Using AI in the office for good work – Social Europe
Artificial intelligence should assist human work, rather than be a rival to it, and ‘good work by design’ should be the guiding principle of its introduction.
The discussions about digitisation and artificial intelligence (AI) mostly take place from the perspective of industrial production, as is evident from the ‘Industry 4.0’ debate which dominates in Germany. By contrast, little attention has been paid to tasks involving the handling of individual cases and how they shape large parts of the service sector as well as, indirectly, industrial companies (‘white-collar work’). The ‘smartAIwork’ research project has however investigated the effects of AI in case handling and developed design solutions.
Case handling mostly involves administrative or office work. The spectrum ranges from simple data entry to complex tasks that require a high degree of creativity and knowledge, such as in information-technology development or application of legal regulations. Simple office tasks with high portions of routine work—maintaining address files, for instance—are suitable for (partial) automation by means of software and algorithms. AI, on the other hand, is used to assist people in performing demanding case-handling tasks. The aim should be to ‘relieve’ the work of monotonous, burdensome aspects and to create more space for the ‘actual’ work.
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Typical applications for AI in the office include:
- ‘intelligent’ chat bots which are capable of learning in customer service, including in banks or local public transport;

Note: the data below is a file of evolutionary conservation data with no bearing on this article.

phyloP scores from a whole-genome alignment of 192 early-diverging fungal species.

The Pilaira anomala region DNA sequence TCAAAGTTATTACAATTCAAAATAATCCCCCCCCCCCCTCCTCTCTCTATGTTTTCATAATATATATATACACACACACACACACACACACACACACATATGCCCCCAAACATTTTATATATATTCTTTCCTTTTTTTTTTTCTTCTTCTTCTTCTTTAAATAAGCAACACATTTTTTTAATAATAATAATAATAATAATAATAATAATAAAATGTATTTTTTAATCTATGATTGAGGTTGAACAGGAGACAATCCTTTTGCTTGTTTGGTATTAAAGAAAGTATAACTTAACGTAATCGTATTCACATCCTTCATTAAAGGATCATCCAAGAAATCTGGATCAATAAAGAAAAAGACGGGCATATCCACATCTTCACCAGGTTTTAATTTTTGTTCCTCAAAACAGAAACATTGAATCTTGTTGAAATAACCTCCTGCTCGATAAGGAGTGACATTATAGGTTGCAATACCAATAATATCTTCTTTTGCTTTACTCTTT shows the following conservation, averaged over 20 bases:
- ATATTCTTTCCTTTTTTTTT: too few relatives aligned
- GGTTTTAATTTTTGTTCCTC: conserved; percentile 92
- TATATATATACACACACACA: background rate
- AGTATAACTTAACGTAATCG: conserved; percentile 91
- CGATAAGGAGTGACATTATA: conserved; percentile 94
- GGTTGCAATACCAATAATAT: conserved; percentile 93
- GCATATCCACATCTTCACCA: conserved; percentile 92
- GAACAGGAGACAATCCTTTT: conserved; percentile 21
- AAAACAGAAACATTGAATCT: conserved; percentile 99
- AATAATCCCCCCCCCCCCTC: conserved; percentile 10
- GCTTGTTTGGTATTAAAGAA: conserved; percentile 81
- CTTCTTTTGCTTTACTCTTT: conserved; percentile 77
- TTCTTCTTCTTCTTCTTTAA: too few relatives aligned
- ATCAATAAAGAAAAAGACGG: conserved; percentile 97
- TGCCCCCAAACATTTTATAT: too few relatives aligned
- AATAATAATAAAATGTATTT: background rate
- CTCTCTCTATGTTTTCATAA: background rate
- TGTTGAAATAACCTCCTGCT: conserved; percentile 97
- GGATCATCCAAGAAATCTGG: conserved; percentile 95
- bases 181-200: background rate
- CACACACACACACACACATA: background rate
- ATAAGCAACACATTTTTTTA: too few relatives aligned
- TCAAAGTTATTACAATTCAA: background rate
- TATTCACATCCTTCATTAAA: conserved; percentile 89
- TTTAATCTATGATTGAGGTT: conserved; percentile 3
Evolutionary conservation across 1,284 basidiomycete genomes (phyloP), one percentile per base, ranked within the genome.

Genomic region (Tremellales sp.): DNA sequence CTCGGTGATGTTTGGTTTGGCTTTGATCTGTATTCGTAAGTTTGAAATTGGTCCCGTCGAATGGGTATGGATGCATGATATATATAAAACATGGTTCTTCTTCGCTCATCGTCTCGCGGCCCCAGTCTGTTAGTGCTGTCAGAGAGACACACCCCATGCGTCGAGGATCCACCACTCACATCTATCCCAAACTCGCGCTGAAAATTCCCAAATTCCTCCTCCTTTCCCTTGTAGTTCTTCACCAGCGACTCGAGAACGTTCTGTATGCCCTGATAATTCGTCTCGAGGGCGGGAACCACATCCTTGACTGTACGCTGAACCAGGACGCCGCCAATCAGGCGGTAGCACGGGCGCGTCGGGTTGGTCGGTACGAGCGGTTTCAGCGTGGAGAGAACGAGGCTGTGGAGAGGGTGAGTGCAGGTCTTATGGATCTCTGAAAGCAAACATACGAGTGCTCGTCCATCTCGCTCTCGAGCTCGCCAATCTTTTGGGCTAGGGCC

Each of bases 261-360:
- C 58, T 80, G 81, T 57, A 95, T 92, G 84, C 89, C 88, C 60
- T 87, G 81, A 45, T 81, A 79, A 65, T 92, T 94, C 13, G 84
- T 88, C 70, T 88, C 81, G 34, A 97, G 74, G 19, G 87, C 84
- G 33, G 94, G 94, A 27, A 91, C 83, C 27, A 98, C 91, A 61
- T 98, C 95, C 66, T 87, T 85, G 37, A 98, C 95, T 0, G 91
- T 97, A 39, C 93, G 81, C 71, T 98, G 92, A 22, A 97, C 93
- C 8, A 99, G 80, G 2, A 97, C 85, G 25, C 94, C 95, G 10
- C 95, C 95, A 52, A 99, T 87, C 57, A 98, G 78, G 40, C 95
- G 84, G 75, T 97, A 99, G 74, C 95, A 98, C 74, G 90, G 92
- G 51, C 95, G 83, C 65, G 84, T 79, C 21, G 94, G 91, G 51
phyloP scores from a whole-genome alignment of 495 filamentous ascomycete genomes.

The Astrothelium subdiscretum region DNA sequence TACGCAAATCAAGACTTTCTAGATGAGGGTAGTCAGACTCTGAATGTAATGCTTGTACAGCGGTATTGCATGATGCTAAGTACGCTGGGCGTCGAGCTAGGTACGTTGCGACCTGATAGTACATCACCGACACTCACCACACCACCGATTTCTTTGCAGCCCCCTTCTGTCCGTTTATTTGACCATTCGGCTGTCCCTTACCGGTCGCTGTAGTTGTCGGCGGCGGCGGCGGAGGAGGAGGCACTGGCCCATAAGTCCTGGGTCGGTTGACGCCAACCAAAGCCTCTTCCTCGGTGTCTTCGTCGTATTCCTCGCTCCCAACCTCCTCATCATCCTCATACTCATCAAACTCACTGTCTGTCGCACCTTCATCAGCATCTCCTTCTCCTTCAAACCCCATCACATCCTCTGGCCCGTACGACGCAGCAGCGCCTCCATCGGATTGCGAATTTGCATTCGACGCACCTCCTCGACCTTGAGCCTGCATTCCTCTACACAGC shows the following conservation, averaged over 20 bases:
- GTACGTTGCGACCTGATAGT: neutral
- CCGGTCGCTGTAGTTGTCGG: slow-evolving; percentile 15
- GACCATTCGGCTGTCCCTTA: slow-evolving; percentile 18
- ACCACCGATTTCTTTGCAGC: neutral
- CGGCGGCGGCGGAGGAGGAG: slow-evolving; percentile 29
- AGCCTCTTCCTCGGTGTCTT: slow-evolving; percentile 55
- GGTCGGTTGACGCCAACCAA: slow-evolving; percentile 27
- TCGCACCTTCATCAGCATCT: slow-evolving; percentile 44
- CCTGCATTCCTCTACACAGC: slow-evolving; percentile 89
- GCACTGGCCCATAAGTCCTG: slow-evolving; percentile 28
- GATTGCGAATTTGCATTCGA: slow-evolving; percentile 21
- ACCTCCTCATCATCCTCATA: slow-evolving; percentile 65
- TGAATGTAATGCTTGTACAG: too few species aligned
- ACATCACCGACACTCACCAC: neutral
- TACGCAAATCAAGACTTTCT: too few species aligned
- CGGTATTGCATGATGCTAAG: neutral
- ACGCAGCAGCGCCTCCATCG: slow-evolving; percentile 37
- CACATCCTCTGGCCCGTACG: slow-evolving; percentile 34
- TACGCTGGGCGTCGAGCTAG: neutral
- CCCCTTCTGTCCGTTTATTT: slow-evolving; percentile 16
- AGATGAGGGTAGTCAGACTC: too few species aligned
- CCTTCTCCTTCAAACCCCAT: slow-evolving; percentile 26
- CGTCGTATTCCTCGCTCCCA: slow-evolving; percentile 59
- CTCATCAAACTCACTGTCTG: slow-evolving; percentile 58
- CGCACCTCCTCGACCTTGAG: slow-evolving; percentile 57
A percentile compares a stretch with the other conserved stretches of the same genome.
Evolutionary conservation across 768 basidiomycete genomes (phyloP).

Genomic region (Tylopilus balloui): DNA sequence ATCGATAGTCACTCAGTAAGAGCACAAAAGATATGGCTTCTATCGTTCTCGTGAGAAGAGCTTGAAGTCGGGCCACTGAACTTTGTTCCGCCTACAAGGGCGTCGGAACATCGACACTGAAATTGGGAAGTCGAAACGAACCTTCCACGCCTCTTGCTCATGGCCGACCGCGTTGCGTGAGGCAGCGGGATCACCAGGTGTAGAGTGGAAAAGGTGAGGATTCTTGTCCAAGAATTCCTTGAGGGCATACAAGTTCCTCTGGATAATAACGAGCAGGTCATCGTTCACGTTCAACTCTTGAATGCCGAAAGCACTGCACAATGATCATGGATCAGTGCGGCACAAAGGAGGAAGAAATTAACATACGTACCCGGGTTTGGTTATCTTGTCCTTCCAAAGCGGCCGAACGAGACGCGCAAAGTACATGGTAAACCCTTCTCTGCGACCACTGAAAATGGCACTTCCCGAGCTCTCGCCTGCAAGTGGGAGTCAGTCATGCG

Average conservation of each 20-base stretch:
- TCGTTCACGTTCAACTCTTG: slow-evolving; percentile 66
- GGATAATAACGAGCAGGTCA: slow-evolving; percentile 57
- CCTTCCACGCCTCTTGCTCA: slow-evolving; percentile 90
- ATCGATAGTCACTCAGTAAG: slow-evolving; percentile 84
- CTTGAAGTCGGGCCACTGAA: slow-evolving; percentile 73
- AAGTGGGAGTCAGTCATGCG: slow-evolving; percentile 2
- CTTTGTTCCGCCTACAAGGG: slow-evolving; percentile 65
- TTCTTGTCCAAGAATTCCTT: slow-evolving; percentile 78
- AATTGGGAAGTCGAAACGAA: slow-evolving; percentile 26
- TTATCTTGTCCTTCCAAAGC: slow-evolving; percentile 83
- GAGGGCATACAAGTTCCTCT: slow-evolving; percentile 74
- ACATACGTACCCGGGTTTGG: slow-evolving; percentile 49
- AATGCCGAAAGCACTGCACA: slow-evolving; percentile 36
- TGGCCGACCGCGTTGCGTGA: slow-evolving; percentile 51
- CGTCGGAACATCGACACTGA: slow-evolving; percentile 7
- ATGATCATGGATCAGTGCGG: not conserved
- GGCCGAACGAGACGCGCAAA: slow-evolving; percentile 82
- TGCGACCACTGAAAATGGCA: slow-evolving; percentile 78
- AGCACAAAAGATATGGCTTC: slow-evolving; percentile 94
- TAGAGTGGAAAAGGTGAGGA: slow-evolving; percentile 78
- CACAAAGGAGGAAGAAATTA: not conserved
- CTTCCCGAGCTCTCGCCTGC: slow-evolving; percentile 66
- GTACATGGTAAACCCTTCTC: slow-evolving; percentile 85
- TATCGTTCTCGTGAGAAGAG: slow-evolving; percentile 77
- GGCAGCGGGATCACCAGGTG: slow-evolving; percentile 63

- AI-supported assistants within human-resource management, or ‘AI recruiters’, and
- ‘intelligent’ robotic process automation for document management, such as for settling accounts for business trips or in procurement.
AI is currently not very widespread, however, and no more than a quarter of companies use corresponding technologies in their office work or plan to do so. Since, compared with industrial production, case handling is less easy to translate into standard processes, the opportunities for using AI in office work are limited.
This is especially so where the ‘human factor’ plays a major role—in the individuality of customer requests in banking or, more generally, where greater trust in decisions or an ability to contextualise is required. Furthermore, as the ‘smartAIwork’ project also shows, there are hurdles when it comes to the availability and quality of data for AI applications. This is a major challenge, especially for small and medium-sized enterprises.
Whether case-handling activities are replaced by AI should not however just depend on whether suitable uses can be found and whether substitution is technologically possible. There are sometimes good reasons for not automating certain activities. In addition to economic efficiency, these include legal restrictions, such as European Union constraints on legitimate data use.
Moreover, the combining of automated and non-automated activities in professional tasks can mean that the complexity of the tasks increases, which can increase workload. In addition, AI is only designed for a narrowly limited area of application and only shows its capabilities to their best advantage there. The inability to respond adequately to unpredictable changes in the work process outside of its defined field of application therefore places a technological limit on its use.
AI is however expected to lead to new forms of interaction between humans and technology, which can simultaneously improve human work and increase the efficiency of work processes. The issue of AI use is thus not just one of rationalisation and automation but particularly of assisting human work, which can also lead to improved working conditions. For AI to be effective in this sense in the office, operational concepts must be designed on the basis of suitable general conditions.